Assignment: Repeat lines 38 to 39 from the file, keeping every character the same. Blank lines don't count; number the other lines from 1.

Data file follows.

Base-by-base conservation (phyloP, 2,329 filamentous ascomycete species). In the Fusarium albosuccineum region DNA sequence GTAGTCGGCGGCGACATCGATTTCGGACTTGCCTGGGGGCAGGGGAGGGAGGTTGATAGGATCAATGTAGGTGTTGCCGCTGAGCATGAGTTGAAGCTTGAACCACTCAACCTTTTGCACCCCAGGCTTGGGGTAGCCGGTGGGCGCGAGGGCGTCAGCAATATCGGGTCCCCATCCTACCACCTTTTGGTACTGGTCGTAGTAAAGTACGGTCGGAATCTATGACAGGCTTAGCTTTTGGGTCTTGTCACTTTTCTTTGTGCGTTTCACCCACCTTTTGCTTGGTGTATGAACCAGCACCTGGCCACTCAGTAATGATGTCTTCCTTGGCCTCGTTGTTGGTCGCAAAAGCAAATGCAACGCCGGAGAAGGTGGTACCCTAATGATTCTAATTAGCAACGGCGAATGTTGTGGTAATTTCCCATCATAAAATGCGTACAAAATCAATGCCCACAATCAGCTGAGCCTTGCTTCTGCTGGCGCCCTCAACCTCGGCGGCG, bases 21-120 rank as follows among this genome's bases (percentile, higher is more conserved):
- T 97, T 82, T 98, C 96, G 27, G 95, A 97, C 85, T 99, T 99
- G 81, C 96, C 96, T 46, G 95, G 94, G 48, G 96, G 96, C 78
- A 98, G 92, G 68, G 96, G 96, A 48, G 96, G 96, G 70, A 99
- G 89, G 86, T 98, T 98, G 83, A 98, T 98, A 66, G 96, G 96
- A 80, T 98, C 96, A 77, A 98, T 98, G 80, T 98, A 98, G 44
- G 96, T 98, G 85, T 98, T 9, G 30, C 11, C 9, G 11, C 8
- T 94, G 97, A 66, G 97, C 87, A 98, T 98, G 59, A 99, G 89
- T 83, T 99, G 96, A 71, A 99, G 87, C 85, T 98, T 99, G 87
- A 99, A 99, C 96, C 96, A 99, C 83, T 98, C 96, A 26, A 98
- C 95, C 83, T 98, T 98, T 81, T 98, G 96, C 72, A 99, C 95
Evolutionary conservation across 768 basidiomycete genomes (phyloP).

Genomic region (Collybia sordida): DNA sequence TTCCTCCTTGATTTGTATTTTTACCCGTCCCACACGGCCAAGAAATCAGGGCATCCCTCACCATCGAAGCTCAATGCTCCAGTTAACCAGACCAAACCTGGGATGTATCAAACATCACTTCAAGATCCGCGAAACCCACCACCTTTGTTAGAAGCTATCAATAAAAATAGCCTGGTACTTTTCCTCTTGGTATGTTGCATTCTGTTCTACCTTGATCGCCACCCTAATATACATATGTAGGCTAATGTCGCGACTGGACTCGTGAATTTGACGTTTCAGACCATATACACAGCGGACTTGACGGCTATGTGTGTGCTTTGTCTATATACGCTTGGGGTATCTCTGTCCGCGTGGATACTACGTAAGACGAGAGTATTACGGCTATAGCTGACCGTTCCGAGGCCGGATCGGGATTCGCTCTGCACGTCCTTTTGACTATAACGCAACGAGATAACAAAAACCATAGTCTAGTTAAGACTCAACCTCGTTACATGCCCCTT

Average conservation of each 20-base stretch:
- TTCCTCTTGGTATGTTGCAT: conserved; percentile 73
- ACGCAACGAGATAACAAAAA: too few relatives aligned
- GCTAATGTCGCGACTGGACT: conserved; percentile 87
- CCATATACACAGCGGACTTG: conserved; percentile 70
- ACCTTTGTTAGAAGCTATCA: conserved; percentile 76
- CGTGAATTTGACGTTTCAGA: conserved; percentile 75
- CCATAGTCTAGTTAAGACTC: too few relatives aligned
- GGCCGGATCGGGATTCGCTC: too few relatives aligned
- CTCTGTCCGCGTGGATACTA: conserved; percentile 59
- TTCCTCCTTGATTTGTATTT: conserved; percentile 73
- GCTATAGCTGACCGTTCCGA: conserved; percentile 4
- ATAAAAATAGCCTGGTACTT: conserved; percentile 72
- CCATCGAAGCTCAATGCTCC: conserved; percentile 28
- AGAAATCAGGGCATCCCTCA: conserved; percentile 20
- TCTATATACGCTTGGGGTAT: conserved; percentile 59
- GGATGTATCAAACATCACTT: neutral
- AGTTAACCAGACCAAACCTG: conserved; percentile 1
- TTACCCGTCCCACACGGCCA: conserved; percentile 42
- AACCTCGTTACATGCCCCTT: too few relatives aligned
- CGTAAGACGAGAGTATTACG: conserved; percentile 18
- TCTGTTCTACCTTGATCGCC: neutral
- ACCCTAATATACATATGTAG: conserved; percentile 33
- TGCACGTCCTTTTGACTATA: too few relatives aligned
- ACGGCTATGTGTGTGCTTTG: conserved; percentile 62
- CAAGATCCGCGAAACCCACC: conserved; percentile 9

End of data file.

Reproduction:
- ACGGCTATGTGTGTGCTTTG: conserved; percentile 62
- CAAGATCCGCGAAACCCACC: conserved; percentile 9